Past Remains

A view of yesterday from today

St Gregory's Graveyard, Seaton, Devon

I was walking past the churchyard one day when I saw that it was full of ox-eye daisies. Totally besotted with them, I went back a couple of days later with my camera to wander the areas that I hadn't explored before.

The extensive grounds belonging to St Gregory's Church comprise three tiers. The grounds immediately around the church are well-tended with just a few graves on the grass to three sides, the east side containing several modern-day graves along with a smattering of the oldest ones. The other two tiers are on sloping ground to the west, between the church green and the main road. It is this part that has been abandoned and left to the wildlife.

Further on in and the graves were packed together closely with small strips of concrete walkways between them. One of the things that struck me is that the graves aren't all that old. The dates are mostly between 1910 and the late 1950s. The headstones themselves weren't all that interesting unusual decoration or inscriptions...but it was very peaceful and delightful amongst the flowers.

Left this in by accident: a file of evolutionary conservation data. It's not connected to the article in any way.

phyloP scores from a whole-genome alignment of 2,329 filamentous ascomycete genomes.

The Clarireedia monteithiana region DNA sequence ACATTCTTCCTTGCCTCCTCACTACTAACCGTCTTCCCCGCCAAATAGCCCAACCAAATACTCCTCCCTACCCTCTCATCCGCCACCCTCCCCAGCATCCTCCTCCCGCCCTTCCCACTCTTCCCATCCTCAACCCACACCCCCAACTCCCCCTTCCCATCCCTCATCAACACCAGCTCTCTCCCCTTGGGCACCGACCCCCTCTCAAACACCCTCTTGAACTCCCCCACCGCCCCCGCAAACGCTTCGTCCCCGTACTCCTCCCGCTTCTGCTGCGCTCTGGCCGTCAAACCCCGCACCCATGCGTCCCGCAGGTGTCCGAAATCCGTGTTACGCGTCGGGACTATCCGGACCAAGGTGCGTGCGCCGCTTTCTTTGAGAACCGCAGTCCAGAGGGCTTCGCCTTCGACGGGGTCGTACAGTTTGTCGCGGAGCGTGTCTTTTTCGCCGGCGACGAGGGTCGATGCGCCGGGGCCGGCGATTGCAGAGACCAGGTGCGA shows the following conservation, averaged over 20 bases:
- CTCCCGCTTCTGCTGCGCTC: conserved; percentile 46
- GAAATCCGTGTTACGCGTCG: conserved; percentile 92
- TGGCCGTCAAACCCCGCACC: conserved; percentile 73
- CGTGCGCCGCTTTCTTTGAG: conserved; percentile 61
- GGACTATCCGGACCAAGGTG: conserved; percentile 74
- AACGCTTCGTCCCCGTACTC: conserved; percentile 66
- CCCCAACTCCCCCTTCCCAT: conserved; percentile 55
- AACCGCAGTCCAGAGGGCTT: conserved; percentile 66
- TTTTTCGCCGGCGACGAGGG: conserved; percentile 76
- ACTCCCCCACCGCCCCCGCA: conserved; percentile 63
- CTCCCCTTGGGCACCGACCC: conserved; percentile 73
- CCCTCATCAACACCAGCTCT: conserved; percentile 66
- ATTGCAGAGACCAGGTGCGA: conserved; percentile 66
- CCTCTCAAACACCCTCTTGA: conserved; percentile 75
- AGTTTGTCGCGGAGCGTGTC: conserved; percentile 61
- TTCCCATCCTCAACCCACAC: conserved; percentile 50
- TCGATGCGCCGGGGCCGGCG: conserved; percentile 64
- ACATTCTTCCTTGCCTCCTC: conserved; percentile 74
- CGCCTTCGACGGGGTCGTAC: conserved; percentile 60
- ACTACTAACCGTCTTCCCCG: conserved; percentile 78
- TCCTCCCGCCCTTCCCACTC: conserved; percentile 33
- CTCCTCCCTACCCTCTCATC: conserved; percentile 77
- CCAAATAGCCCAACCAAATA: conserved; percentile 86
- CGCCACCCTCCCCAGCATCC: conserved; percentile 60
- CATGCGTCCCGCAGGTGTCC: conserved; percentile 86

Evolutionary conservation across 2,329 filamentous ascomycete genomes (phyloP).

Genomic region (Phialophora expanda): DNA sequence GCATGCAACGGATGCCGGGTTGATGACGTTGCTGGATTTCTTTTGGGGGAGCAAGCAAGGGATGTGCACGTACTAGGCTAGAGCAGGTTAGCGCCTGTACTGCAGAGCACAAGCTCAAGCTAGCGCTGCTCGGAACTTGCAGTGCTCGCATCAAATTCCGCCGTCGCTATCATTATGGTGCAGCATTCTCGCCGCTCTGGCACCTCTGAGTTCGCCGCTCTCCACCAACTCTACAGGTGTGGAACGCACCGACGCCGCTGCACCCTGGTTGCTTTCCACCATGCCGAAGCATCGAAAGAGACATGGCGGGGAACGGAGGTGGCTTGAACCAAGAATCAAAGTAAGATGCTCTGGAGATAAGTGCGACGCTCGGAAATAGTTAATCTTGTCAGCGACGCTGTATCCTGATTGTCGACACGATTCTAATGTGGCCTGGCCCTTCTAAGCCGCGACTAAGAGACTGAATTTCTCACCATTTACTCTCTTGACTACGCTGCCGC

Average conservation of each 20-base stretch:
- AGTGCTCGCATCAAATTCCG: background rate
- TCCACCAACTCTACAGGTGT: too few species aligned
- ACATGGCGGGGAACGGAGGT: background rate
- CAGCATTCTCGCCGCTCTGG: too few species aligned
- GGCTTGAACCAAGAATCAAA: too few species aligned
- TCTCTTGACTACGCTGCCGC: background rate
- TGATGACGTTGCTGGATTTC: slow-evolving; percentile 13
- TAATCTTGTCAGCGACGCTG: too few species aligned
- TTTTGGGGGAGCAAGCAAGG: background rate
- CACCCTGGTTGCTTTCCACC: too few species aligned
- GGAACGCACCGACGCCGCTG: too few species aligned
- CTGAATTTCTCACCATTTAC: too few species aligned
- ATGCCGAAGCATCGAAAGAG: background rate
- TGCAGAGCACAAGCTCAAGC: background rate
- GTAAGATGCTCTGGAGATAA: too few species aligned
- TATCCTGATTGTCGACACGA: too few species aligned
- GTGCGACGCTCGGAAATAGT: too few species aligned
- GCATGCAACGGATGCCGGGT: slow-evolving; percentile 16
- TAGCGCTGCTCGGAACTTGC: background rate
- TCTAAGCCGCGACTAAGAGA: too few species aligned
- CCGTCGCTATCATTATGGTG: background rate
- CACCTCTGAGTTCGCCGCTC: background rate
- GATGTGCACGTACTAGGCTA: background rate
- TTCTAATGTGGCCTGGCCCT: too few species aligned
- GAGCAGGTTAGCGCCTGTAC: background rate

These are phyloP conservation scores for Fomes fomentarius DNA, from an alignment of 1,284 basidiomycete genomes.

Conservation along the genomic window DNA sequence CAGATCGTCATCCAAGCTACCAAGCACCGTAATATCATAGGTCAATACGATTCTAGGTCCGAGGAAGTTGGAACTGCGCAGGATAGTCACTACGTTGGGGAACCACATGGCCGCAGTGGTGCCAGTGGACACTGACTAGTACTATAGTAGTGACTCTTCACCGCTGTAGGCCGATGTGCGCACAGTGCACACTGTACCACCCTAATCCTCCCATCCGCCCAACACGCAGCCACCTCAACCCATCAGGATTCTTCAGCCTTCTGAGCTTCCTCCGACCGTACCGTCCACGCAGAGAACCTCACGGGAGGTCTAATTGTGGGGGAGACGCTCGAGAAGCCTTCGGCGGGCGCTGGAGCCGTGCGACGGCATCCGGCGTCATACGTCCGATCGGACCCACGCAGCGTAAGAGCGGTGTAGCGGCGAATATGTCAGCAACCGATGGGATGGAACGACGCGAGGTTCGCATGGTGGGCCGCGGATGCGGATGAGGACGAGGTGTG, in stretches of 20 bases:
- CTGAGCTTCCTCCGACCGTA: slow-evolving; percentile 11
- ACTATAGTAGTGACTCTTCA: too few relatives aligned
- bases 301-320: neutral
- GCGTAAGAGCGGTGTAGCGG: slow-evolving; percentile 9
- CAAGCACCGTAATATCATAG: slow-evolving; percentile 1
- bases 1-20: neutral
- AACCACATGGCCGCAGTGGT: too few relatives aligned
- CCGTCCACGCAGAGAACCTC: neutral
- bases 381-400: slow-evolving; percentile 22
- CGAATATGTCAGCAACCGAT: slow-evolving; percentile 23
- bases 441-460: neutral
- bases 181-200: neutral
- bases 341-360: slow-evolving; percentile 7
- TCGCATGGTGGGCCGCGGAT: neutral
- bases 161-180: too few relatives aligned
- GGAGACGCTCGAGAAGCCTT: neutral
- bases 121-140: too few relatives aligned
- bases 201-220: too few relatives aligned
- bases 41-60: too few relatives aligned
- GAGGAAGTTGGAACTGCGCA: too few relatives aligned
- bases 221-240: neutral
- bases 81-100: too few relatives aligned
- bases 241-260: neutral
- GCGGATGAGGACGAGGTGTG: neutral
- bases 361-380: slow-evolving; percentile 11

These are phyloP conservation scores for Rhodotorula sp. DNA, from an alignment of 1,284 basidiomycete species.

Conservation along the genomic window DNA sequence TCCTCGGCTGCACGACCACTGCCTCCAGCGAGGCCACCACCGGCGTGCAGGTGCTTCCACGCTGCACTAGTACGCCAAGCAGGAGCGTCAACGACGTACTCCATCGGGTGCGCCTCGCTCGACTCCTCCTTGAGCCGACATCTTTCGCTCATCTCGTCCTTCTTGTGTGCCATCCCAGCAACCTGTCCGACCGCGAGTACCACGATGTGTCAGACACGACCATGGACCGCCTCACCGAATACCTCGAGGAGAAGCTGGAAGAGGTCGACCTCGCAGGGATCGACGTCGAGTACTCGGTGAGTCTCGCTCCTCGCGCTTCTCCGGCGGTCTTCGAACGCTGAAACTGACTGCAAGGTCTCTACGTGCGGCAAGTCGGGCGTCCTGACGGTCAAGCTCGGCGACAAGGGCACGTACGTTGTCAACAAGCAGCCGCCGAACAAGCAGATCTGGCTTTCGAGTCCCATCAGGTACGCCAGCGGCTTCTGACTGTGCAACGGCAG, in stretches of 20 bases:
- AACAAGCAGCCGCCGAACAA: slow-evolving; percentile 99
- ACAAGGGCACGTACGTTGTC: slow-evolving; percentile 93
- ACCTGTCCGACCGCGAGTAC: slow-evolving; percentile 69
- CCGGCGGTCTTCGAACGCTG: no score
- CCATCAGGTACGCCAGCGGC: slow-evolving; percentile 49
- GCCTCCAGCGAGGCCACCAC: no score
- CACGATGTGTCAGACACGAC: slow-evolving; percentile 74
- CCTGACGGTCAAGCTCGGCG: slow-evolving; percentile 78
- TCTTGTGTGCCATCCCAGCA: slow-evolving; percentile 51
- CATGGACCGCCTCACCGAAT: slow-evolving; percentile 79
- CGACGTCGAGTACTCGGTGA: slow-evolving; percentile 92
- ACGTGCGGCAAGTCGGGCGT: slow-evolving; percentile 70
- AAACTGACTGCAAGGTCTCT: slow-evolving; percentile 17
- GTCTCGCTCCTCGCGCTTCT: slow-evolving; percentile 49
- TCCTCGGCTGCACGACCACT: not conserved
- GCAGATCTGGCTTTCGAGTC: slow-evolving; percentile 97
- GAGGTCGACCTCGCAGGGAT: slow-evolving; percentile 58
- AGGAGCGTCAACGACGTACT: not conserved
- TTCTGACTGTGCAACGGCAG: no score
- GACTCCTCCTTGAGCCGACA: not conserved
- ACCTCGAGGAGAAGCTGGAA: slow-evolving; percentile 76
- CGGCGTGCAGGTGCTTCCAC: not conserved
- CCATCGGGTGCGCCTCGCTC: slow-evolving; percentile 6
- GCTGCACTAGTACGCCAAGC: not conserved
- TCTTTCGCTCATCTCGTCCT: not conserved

It was at this point that I looked down and realised that most of them had caved in due to subsidence. Even some of the concrete paths had broken up with gaping holes in the earth beneath. Cue an Edgar Alan Poe moment of sheer horror! At which point I made a very careful and hasty retreat. ;)

In the photo of the lower tier (below) can be seen how the subsidence has caused the headstones to lean all over the place. Many headstones have been laid on top of the graves.

The grave on the right with the rather sorry-looking seagull on the top (below), belongs to a twenty-year old young lady who loved nature and fell from the cliffs whilst watching the sea birds on their nesting sites, which is very sad.

Walking along the northern path to the east; on the church side the grounds are well tended but have been left neglected on the other side of the path. I did walk clockwise, or deosil, as it's supposedly a part of devil worship to walk whiddershins around a church. As a practising Neo Pagan I don't believe in the devil and whiddershins doesn't frighten me...but it's just as well to show respect to the old beliefs, especially as I was literally on their turf! ;)

At the lower, eastern edge of the churchyard, headstones stand in rows along the hedge which borders onto the Marshes Nature Reserve.


Many more photos can be seen in the Photo Gallery album. I spent a good couple of hours there, left to do something else, then went back later in the day and took more photos. Even so, I didn't cover everything, so I may add more from future visits.

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